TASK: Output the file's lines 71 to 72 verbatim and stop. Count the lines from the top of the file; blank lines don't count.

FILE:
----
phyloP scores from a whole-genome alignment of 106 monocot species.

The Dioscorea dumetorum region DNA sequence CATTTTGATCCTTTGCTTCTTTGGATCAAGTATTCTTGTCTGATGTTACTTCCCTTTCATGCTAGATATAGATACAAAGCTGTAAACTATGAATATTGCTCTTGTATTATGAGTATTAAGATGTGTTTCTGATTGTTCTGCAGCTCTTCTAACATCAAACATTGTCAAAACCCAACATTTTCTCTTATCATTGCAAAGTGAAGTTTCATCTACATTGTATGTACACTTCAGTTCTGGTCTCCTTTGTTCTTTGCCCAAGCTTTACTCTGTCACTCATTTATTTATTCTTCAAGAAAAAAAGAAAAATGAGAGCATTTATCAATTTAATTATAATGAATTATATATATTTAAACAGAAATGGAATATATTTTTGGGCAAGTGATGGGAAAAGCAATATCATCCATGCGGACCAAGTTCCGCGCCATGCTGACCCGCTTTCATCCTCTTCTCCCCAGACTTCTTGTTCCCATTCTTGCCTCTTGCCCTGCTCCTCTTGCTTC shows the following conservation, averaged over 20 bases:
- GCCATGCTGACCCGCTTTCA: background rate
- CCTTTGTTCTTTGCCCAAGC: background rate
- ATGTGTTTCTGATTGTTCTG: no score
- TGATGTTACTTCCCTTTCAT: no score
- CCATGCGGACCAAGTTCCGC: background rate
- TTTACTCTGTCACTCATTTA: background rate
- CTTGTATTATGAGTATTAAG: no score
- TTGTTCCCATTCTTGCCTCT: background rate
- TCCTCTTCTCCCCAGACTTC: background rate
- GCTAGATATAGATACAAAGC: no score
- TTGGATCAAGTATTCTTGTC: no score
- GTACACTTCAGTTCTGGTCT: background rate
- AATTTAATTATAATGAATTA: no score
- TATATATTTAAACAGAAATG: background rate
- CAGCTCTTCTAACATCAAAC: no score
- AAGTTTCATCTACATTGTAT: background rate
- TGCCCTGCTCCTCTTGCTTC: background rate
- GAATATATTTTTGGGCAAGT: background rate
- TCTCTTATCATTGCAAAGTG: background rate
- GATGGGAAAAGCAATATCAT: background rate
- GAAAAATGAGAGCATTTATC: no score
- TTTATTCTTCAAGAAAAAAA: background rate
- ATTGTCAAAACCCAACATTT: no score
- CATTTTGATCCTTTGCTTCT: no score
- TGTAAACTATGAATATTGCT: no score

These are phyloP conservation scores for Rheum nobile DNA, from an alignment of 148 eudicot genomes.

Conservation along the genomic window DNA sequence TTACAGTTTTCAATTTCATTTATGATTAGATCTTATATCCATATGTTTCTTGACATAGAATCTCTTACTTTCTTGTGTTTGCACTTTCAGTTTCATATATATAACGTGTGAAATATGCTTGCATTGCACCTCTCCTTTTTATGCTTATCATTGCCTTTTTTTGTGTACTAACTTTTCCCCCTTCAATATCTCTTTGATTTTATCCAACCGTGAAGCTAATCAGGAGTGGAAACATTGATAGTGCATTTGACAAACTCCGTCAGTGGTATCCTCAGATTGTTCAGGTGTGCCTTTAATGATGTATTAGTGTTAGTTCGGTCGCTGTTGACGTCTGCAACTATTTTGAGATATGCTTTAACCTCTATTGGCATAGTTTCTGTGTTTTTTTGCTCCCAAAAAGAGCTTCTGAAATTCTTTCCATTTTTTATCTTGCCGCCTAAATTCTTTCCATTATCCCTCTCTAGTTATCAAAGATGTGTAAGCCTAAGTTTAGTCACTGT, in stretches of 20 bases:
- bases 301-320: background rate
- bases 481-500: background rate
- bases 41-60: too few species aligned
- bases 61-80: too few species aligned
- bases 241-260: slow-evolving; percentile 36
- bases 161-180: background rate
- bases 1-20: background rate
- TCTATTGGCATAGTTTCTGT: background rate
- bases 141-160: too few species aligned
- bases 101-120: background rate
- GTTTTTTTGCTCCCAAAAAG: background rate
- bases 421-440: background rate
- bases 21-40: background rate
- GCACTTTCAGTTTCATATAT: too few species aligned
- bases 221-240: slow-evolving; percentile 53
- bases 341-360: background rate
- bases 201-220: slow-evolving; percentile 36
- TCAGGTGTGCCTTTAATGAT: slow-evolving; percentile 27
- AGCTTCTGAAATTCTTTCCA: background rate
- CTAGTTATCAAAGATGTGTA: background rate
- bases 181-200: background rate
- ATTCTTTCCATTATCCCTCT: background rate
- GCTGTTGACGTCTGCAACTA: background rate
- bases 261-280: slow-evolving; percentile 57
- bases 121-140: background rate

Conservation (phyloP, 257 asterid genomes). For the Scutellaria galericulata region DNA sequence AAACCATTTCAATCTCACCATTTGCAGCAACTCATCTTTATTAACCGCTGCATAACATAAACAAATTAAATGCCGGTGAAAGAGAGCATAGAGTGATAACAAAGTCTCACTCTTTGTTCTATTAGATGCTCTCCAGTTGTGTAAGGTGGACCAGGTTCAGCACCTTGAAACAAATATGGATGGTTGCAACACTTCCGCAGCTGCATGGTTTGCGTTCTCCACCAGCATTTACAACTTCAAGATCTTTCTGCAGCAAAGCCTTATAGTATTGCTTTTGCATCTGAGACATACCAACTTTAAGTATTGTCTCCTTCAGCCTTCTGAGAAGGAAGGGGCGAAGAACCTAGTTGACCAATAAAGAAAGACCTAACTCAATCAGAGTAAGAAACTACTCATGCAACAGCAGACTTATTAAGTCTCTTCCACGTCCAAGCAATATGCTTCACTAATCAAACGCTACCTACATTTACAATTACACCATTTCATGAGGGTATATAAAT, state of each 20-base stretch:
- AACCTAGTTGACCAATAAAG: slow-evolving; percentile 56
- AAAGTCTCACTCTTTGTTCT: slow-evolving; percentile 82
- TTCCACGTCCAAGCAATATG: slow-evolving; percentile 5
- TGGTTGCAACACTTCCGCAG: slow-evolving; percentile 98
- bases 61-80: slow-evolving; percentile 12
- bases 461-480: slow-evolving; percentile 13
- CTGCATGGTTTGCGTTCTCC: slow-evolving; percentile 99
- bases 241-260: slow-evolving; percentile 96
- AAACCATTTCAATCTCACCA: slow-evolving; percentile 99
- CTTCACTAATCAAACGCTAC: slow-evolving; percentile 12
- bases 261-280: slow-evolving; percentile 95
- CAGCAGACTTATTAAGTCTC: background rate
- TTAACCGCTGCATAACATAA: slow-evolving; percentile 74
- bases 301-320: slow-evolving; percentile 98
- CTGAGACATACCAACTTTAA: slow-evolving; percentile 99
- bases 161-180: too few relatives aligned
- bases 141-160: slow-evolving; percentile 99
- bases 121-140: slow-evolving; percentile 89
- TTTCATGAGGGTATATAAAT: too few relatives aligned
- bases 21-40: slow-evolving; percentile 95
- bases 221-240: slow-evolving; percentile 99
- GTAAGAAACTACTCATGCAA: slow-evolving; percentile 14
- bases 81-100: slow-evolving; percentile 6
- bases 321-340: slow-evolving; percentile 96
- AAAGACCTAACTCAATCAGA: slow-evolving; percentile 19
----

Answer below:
- bases 161-180: too few relatives aligned
- bases 141-160: slow-evolving; percentile 99